Our Brains on Climate Change and Other Confusing Stories ~ Part 2 (Exploring Denial)

Garden tunel
Garden tunel

Do what feels good” ~ Diet Coke slogan (US 2002)

In order to adequately address climate change, people in rich industrial nations will have to reduce current levels of consumption to levels few are prepared to consider. This truth does not change according to our ability to stomach it.” ~ Erik Lindberg from Six Myths About Climate Change that Liberals Rarely Question

If you tell the truth, you don’t have to remember anything.” ~ Mark Twain


Naomi Klein says it right: active deniers (usually from the right wing in politics) are much more aware of the realities of climate change (and I would add the realities of all the other predicaments we face such as resource depletion, pollution, erosion, etc) than those who say they “believe” but act otherwise…

Thinking in systems (as Permaculture and ecology teach us to do) allows us to “connect the dots” and start seeing the big picture, the connections, the full-cycle: the point is not moving from “fossil fuels” to “renewables” so we can “feel good” and “be green” while continue our lavish life styles…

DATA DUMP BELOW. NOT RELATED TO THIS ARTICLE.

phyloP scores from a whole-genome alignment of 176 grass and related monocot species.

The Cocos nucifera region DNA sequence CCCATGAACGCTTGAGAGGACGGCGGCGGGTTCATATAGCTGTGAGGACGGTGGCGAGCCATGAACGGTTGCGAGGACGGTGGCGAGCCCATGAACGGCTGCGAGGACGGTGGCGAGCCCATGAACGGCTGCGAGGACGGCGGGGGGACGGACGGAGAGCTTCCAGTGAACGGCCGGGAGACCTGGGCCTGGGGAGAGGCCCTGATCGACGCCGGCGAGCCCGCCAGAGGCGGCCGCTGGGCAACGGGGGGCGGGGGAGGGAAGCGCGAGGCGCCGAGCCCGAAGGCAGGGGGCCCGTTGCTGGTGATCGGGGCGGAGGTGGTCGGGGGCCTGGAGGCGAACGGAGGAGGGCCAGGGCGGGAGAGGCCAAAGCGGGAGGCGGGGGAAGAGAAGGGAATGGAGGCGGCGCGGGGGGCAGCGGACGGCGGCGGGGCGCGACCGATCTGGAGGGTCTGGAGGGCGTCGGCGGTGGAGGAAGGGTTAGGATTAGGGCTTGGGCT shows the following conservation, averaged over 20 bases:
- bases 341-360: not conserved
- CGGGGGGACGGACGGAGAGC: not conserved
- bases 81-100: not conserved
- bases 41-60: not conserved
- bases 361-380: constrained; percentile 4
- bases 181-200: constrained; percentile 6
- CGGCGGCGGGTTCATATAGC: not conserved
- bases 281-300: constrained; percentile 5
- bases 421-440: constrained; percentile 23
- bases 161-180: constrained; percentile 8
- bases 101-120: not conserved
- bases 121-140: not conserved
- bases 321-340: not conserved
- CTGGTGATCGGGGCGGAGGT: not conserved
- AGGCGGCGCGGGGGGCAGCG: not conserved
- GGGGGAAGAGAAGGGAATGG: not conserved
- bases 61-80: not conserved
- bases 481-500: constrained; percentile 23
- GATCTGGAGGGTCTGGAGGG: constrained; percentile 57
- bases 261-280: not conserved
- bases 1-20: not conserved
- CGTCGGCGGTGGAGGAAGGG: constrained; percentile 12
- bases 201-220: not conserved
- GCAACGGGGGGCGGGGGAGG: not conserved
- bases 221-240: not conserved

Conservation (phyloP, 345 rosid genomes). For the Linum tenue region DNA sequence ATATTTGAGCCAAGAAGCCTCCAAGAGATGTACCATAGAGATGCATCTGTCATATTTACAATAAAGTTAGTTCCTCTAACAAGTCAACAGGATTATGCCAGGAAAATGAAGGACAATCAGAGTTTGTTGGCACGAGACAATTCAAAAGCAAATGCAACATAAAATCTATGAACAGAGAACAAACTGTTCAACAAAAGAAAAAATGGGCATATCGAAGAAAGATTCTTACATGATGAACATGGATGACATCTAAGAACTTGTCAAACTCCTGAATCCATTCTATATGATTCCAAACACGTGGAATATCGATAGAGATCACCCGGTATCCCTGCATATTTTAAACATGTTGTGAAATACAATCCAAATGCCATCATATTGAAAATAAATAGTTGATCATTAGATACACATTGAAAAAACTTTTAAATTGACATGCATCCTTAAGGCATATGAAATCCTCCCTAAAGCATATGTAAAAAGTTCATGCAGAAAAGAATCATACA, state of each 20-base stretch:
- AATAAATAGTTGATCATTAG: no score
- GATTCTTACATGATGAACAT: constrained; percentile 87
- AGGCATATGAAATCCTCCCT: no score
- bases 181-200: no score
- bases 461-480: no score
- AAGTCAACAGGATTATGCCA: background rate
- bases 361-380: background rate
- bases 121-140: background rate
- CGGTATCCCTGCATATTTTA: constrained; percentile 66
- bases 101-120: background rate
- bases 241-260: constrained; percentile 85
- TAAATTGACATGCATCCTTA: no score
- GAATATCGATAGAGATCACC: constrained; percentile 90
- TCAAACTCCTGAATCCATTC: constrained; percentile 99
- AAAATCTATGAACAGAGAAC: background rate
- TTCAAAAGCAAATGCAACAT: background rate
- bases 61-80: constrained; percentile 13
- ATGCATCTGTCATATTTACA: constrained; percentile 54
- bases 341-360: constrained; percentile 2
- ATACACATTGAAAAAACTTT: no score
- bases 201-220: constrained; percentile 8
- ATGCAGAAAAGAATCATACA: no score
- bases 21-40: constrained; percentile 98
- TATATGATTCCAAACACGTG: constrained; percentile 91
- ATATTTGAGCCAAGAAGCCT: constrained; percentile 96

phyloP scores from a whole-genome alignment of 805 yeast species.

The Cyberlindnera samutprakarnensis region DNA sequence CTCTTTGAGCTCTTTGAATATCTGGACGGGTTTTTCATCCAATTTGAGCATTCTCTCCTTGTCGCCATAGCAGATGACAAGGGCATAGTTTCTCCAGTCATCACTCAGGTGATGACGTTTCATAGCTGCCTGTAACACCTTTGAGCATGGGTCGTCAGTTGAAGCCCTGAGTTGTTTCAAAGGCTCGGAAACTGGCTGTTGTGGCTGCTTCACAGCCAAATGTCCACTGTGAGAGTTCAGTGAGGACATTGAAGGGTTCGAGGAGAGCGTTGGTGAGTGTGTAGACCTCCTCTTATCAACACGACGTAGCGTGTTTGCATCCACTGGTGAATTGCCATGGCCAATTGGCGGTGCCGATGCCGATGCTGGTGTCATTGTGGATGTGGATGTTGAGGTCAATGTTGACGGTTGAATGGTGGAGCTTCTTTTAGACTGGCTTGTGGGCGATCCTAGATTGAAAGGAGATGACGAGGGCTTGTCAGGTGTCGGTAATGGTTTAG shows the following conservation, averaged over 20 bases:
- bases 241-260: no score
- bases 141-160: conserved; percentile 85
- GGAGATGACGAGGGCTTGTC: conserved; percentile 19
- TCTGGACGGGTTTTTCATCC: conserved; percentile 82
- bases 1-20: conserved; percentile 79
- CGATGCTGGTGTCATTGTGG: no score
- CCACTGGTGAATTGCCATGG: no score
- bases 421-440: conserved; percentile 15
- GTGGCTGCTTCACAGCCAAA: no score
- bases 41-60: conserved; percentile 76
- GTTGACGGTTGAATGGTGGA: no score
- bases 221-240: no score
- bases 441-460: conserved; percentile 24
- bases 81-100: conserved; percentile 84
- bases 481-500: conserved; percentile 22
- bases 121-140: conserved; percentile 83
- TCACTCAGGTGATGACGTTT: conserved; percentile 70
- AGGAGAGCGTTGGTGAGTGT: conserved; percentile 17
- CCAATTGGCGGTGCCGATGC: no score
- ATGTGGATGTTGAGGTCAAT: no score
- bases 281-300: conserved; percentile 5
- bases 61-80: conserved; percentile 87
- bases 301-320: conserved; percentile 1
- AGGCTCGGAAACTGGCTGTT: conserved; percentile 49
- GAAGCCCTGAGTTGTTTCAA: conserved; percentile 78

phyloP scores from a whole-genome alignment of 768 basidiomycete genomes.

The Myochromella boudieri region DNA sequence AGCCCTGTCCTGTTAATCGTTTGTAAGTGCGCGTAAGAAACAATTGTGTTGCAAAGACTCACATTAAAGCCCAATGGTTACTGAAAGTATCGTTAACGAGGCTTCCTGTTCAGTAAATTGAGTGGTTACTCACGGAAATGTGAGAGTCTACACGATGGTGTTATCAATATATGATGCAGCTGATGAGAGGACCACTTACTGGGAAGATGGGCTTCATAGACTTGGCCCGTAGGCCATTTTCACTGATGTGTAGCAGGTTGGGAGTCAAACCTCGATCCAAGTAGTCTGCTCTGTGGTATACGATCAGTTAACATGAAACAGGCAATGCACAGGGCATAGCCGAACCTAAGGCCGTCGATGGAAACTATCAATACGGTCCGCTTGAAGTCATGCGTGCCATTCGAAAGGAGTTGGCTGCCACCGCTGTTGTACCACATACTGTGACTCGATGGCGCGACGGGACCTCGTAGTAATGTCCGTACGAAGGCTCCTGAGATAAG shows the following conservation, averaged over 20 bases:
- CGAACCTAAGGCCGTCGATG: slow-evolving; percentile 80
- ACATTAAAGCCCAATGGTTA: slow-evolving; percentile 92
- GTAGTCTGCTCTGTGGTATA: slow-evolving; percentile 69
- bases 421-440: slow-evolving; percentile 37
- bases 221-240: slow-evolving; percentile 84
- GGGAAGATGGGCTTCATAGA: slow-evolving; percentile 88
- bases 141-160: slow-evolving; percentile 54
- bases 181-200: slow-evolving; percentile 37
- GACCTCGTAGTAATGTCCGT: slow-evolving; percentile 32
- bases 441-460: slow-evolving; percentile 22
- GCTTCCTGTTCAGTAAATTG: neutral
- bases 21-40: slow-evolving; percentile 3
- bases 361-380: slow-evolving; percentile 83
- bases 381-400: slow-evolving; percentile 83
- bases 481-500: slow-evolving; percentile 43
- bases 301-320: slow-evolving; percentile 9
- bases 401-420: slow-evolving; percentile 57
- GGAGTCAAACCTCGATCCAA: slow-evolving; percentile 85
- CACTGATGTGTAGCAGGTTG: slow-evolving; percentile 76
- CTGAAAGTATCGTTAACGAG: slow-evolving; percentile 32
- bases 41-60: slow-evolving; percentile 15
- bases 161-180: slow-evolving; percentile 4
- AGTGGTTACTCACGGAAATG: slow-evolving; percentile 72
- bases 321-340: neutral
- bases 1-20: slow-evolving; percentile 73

”Sustainable development” (an oxymoron, a myth and an impossible delusion) says that the only way to go to “the other side” of the climate change and resource depletion curves is “empowering people”…I’ve taken enough courses on “Sustainability” to understand what this means: continue the “growth” upon which all capitalism system is built and make everybody the same so all and each one of us (7 billion and growing) can live like Americans do… the problem is, again, delusion: when (and if) everybody can live as Americans do, who would work on the sweatshops, the mines and the industrial farms that currently support the American way of life? Where are the resources going to come if now, just to keep up with the Americans, China and other countries are mining and exploiting every single mountain and piece of land…what wars are we going to fight if everybody is “empowered” that way, wars that are currently being pursued to “defend” the American Dream (i.e. access to increasingly depleted resources)…and where are all those 7, 8 or 9 billions of empowered people will live when climate change has wiped out agricultural land, coastlines and is making havoc through challenging and changing weather?